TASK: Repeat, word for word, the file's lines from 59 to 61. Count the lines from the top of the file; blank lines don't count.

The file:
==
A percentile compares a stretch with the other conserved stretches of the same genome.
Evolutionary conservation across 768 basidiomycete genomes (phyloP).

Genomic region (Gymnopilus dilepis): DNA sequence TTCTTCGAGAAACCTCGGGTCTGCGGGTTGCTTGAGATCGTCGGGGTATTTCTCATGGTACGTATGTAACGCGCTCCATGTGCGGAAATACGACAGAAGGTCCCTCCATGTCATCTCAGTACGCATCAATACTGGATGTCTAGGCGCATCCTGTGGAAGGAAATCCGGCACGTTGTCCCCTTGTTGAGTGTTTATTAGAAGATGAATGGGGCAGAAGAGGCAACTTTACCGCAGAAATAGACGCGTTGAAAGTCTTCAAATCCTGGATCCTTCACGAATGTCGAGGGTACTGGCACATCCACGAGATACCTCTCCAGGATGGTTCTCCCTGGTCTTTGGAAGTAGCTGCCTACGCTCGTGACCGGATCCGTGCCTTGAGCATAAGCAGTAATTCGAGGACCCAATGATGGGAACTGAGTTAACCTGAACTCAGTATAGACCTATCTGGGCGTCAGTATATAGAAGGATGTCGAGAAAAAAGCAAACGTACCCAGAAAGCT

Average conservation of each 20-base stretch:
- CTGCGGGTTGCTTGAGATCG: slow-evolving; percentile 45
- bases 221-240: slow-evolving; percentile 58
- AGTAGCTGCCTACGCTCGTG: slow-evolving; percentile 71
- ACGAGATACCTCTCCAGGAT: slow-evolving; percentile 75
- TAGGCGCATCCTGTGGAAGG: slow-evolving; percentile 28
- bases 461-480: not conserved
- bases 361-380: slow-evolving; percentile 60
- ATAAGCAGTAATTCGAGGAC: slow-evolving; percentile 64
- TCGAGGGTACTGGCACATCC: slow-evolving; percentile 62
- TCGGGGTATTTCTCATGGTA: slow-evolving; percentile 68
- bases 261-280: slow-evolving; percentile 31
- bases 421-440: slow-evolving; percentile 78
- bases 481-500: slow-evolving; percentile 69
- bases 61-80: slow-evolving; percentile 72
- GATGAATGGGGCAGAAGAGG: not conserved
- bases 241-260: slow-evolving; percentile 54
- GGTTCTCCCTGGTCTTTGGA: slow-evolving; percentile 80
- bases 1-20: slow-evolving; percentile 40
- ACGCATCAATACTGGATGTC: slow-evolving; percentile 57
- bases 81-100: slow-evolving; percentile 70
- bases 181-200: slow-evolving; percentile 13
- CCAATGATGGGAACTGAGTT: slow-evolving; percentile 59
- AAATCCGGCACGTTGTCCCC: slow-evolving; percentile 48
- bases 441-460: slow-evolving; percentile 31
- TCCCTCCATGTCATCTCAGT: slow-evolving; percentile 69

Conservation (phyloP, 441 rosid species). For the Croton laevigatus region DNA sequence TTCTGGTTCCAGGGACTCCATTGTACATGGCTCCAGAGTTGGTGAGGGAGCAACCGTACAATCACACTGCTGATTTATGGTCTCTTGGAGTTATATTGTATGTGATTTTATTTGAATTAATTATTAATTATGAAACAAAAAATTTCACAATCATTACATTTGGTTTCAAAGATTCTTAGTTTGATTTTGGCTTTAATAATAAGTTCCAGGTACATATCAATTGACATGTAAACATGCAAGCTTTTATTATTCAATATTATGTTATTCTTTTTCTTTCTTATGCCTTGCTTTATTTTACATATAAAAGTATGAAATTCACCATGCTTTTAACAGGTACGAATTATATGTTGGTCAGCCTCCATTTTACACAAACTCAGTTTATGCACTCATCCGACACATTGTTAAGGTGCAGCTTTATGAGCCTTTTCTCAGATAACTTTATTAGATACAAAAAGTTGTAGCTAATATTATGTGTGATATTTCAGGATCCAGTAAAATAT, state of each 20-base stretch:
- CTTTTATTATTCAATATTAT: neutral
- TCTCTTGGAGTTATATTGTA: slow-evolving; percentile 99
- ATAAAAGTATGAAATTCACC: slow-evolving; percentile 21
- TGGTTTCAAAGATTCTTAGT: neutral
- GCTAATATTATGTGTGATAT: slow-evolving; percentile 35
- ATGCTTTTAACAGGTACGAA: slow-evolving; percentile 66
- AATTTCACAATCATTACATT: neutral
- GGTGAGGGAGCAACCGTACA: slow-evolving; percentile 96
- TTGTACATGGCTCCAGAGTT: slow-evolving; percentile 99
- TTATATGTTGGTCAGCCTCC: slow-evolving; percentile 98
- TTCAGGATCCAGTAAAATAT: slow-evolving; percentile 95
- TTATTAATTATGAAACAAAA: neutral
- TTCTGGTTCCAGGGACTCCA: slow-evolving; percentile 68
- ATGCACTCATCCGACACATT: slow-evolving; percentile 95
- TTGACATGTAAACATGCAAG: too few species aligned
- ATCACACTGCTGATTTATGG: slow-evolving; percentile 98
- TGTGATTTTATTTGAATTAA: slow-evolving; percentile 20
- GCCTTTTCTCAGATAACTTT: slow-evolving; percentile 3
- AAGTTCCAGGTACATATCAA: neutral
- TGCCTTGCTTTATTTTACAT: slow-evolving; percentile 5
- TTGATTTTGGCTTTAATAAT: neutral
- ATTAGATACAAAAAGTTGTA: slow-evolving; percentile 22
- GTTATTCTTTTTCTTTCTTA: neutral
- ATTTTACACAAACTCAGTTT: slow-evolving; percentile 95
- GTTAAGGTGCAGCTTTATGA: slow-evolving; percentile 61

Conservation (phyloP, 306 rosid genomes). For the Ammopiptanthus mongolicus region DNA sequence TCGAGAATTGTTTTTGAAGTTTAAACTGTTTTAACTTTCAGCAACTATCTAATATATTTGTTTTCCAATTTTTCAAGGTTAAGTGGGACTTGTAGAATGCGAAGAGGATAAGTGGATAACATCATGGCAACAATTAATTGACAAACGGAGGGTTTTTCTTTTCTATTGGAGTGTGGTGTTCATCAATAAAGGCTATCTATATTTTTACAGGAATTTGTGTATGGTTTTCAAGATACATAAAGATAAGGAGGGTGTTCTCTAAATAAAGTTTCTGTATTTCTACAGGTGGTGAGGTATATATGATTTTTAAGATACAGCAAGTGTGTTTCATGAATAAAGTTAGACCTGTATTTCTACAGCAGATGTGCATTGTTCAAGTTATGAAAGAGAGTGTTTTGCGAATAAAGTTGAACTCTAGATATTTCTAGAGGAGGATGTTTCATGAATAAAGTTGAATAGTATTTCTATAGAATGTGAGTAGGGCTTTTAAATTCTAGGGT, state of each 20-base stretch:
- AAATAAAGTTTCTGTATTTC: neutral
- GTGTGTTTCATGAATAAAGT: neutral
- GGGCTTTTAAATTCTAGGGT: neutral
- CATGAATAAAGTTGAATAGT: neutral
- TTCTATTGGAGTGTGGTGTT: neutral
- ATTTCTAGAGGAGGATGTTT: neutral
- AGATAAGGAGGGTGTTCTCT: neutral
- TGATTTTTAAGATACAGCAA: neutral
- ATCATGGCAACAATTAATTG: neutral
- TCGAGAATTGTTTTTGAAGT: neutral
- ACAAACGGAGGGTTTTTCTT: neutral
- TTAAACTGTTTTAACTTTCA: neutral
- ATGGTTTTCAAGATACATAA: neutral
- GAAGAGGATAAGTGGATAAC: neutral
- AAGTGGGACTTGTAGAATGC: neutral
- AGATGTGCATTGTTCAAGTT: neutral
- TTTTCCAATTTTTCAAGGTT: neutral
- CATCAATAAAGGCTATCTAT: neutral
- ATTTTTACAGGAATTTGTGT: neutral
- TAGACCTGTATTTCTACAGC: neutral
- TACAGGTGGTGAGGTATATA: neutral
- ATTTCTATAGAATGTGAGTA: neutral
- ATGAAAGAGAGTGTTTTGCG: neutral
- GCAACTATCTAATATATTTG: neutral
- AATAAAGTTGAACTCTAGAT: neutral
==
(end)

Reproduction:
- GGGCTTTTAAATTCTAGGGT: neutral
- CATGAATAAAGTTGAATAGT: neutral
- TTCTATTGGAGTGTGGTGTT: neutral